Nicholas Sheppard
Programming languages

About six months ago, I wrote about Peter Cappelli's arguments concerning the existence or otherwise of skills shortages, and what to do about them. Cappelli was writing primarily about the United States, and about ten years ago, so I decided to look into the evidence that exists in Australia now, with particular focus on computing professions.

I reviewed articles referring to skills shortages published between 2019 and 2021 (inclusive) in the Australian Computer Society's Information Age and the Australian Broadcasting Corporation's News site. In each case I followed the links given to studies addressing the existence of skills shortages. Sometimes these studies themselves referred to earlier studies, which I also collected.

Out of these studies, I identified ten reports making claims about the supply and demand for skills based on evidence original to that study (i.e. not simply repeating a claim from an earlier study). Of these, I was able to download eight:

RMIT University commissioned another study for which a summary of results is available on the university's web site, but I wasn't willing to sign up to SMS notifications of RMIT course offerings in order to download the full report.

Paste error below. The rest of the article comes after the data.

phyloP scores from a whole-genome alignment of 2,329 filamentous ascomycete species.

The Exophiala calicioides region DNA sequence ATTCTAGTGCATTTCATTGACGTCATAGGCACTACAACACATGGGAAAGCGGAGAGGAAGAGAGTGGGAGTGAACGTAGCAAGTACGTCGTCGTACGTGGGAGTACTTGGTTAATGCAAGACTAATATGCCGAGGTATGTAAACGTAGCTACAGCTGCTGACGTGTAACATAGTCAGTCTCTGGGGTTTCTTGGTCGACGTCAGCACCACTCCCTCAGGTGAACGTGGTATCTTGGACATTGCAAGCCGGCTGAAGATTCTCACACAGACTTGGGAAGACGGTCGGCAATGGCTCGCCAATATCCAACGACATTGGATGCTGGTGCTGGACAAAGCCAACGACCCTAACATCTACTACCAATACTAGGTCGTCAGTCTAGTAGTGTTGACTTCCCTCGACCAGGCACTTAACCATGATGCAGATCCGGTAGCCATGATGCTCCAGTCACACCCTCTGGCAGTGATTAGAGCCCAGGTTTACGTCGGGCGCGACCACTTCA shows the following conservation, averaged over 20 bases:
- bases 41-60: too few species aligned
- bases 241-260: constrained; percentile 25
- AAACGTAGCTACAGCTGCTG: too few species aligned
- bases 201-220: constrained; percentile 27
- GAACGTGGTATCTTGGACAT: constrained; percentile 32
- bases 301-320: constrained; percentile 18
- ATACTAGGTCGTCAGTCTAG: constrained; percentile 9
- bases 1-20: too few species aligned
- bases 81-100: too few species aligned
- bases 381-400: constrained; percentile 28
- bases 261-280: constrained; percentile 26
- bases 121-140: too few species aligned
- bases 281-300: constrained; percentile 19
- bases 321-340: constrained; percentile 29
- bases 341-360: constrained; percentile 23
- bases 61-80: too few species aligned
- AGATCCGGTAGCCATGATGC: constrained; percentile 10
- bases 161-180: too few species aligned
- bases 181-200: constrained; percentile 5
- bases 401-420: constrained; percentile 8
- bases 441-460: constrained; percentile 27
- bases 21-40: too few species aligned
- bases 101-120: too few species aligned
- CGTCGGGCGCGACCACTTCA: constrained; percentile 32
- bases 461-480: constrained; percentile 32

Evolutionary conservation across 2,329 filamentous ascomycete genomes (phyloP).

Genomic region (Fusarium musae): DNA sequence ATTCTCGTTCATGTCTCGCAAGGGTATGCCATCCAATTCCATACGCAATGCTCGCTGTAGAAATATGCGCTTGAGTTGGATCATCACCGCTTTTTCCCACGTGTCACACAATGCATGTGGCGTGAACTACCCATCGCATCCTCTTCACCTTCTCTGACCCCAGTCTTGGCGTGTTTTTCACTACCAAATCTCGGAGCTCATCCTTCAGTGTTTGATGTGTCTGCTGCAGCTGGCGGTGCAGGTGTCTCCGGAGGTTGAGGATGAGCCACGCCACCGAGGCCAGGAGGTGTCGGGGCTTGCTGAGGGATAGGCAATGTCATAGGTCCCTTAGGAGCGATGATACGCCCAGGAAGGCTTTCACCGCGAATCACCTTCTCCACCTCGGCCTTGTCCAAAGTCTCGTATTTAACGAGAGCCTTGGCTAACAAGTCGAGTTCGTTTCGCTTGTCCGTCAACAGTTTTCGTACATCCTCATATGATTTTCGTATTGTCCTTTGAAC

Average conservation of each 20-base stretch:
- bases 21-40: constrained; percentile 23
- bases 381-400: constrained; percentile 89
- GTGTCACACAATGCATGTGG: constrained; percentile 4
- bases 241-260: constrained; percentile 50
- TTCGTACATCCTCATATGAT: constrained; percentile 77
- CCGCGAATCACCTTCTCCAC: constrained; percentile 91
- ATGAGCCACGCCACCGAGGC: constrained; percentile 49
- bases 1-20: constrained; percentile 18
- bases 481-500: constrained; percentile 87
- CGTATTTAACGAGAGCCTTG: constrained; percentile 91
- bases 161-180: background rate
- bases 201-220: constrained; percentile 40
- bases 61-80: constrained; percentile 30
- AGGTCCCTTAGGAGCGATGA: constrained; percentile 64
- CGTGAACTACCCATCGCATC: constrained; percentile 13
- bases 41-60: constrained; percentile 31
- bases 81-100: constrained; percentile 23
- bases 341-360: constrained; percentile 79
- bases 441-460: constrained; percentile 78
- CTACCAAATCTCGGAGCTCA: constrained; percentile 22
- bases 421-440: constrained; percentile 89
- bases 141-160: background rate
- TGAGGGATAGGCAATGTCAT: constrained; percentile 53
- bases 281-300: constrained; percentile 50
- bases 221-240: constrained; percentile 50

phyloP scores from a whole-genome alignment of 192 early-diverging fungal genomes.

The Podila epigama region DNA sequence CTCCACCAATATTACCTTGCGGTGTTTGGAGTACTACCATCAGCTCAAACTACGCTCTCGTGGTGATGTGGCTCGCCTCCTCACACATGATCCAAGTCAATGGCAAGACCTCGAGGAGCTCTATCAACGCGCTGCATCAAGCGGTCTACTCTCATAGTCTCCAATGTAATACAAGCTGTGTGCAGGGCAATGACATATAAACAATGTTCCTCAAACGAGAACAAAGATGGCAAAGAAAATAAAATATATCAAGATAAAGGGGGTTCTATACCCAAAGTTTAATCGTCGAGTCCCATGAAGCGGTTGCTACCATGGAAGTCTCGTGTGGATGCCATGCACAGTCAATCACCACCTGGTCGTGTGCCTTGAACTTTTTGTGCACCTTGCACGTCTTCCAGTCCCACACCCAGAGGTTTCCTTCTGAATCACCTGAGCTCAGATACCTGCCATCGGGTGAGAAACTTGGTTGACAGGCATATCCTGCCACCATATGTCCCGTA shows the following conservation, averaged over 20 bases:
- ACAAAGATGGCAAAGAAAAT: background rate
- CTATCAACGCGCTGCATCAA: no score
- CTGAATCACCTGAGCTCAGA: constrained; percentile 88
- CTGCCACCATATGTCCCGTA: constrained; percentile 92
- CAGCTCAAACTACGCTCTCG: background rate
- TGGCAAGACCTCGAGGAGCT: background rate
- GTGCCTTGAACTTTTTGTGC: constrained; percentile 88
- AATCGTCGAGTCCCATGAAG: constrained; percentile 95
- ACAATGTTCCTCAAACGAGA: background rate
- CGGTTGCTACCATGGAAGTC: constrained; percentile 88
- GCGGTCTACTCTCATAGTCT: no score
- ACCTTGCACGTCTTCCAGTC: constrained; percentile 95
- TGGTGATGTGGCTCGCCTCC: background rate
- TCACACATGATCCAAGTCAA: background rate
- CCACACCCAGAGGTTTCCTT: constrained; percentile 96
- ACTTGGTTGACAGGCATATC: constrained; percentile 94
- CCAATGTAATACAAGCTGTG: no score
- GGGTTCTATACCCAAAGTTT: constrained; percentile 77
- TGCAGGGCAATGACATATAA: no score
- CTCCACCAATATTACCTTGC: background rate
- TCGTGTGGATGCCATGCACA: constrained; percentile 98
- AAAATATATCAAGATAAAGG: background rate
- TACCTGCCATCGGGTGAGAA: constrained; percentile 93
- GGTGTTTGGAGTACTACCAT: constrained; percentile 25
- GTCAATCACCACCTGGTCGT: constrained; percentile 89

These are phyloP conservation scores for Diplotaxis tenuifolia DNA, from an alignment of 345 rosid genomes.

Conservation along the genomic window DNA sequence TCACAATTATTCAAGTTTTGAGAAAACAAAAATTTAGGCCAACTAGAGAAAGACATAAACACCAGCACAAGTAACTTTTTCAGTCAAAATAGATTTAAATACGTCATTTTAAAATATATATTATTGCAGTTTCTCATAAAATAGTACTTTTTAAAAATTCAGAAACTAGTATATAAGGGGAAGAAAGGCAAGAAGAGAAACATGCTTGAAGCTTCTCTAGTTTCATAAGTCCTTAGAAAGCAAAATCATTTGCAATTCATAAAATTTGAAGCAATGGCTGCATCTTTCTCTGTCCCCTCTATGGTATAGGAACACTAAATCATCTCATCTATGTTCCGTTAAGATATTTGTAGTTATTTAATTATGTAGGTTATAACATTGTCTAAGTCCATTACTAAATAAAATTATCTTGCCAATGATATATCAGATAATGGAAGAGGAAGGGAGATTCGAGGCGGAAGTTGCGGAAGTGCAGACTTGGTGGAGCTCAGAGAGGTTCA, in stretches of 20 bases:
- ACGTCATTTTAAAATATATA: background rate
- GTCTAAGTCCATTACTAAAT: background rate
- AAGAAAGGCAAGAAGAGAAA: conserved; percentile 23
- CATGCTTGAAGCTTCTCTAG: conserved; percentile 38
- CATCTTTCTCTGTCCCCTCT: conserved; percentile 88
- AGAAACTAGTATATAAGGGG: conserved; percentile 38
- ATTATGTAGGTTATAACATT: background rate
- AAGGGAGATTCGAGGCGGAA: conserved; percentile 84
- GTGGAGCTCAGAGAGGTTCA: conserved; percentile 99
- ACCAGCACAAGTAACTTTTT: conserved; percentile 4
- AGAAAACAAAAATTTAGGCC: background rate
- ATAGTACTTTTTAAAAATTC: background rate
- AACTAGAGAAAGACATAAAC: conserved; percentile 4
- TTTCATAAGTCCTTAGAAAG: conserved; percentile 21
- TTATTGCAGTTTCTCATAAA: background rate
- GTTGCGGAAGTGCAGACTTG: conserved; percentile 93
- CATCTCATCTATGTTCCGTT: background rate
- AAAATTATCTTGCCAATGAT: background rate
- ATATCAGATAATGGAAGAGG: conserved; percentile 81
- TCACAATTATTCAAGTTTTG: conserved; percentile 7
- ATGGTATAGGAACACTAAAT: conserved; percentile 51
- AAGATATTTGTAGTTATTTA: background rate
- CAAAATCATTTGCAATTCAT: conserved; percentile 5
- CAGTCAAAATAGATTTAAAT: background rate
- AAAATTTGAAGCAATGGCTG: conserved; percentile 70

The reports vary in their level of detail, the body of skills that they studied, and their methods for ascertaining what skills might be in short supply. The remainder of this article makes a few broad observations on the studies, noting their differences where necessary, but I won't attempt to review the methodology or results of each one in detail.

What did the studies find?

The studies report at least three distinct but related kinds of findings:

  • that the demand for technology workers is growing, as in the Digital Pulse and RMIT reports;
  • that the demand for technology workers is forecast to outstrip supply, as in the Accenture and Digital Pulse reports; and
  • that a shortage exists now, as in the Skills Priority List, the APS' Workforce Strategy, and the Hays report.

That the demand for technology workers is growing is not of itself an indicator of shortages, since the supply of technology workers is also growing (which the Accenture and Digital Pulse reports both acknowledge), and a shortage will only exist if the former exceeds the latter for a significant period of time.